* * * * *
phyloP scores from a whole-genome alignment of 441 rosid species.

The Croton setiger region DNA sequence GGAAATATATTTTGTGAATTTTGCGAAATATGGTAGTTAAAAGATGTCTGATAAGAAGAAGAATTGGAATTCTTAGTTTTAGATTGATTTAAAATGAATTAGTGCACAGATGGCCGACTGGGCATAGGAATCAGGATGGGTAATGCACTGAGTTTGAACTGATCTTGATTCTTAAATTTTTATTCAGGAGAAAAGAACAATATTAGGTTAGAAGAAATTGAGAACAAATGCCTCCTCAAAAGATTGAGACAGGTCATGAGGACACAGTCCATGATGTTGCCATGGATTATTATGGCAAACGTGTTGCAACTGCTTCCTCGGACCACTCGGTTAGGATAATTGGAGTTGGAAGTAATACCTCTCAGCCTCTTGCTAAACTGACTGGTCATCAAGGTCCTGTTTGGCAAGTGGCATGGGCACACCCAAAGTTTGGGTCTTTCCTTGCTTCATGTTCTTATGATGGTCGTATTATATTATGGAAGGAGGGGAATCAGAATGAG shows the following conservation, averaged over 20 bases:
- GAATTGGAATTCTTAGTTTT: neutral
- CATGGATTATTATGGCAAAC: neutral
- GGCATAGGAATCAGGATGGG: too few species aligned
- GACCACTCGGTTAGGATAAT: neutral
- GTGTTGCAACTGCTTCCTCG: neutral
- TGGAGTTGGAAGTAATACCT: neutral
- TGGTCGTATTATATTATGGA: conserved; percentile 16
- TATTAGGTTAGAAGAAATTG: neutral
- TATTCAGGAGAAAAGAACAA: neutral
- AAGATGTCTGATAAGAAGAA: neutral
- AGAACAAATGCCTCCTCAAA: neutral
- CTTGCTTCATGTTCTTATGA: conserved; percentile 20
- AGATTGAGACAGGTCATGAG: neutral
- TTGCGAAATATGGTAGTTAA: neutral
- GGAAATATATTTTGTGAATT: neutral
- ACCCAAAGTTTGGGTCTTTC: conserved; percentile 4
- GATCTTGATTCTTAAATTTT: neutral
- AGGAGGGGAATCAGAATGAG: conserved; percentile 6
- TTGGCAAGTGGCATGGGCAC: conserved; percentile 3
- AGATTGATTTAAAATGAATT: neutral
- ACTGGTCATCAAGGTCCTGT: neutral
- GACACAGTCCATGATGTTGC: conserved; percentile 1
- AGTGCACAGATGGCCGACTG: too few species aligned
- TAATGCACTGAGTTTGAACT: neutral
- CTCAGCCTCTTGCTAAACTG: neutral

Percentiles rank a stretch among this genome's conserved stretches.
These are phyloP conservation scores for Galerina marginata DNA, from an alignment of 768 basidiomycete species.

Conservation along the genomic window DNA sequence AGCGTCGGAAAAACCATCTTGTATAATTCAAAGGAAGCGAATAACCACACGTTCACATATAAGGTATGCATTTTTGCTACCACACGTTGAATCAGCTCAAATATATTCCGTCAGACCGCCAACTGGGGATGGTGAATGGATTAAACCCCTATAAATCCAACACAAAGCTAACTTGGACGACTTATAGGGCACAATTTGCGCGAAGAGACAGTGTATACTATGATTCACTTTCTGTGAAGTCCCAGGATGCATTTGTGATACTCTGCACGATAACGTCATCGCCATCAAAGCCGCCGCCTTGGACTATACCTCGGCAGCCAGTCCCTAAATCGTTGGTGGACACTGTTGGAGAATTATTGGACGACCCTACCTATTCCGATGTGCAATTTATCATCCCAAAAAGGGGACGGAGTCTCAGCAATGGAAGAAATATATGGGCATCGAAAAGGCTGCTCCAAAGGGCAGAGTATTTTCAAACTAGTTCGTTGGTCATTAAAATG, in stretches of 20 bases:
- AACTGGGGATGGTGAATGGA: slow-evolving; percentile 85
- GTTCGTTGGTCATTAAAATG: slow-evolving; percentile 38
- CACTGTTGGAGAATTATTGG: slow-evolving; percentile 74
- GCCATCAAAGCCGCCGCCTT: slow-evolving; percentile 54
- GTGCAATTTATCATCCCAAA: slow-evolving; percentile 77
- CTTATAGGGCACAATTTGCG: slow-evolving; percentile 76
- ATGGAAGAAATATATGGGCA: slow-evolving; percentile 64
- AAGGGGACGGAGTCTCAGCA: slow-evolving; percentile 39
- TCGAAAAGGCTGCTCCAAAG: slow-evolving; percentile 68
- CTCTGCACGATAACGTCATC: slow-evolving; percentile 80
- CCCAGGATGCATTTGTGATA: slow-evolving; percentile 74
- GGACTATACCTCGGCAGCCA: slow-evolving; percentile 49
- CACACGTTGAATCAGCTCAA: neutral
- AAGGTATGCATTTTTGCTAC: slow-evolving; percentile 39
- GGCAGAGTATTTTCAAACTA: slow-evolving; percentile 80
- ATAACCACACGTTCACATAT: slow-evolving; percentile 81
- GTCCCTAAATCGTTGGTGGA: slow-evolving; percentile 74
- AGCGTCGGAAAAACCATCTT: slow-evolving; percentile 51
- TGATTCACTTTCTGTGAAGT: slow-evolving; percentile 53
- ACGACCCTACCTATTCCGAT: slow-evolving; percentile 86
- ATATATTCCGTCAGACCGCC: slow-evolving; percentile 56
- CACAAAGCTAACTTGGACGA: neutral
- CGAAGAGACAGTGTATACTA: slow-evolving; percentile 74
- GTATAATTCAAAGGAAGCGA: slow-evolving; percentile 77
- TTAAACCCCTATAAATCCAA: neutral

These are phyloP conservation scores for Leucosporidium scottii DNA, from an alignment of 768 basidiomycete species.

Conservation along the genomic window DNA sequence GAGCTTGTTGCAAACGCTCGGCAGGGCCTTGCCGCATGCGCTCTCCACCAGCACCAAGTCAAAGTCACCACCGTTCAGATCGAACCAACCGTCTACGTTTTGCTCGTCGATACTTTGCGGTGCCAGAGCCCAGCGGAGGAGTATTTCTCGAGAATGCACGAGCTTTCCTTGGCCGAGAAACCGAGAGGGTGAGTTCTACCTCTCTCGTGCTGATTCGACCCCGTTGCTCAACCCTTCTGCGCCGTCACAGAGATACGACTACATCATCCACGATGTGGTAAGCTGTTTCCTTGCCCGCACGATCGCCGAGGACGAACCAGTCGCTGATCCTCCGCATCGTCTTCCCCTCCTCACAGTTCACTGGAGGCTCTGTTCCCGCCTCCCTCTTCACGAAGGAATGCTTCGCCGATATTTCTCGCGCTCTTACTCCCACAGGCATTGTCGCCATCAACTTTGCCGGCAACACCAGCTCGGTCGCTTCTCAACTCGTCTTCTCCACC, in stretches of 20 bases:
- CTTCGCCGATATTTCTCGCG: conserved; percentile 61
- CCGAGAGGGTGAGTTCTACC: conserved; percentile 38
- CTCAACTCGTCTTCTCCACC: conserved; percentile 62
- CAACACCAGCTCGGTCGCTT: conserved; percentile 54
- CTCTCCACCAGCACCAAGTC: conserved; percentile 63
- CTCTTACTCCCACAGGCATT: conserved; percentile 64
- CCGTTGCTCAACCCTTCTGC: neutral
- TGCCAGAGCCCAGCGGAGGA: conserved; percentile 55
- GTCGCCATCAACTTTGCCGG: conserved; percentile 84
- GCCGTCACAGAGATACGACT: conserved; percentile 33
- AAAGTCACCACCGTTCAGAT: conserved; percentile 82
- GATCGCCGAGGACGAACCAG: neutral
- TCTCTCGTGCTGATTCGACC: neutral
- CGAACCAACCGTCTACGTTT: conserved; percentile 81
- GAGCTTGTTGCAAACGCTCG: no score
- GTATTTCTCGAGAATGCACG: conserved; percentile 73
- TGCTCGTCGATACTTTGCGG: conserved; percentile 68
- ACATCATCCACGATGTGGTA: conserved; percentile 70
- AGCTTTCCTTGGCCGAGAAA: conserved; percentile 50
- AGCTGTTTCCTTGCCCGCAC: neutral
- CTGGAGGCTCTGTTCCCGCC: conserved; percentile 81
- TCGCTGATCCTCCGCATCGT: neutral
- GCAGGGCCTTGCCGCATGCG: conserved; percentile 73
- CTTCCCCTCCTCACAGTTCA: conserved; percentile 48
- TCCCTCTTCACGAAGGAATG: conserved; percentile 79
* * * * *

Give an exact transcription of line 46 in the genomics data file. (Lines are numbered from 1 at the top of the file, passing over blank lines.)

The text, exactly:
- ATAACCACACGTTCACATAT: slow-evolving; percentile 81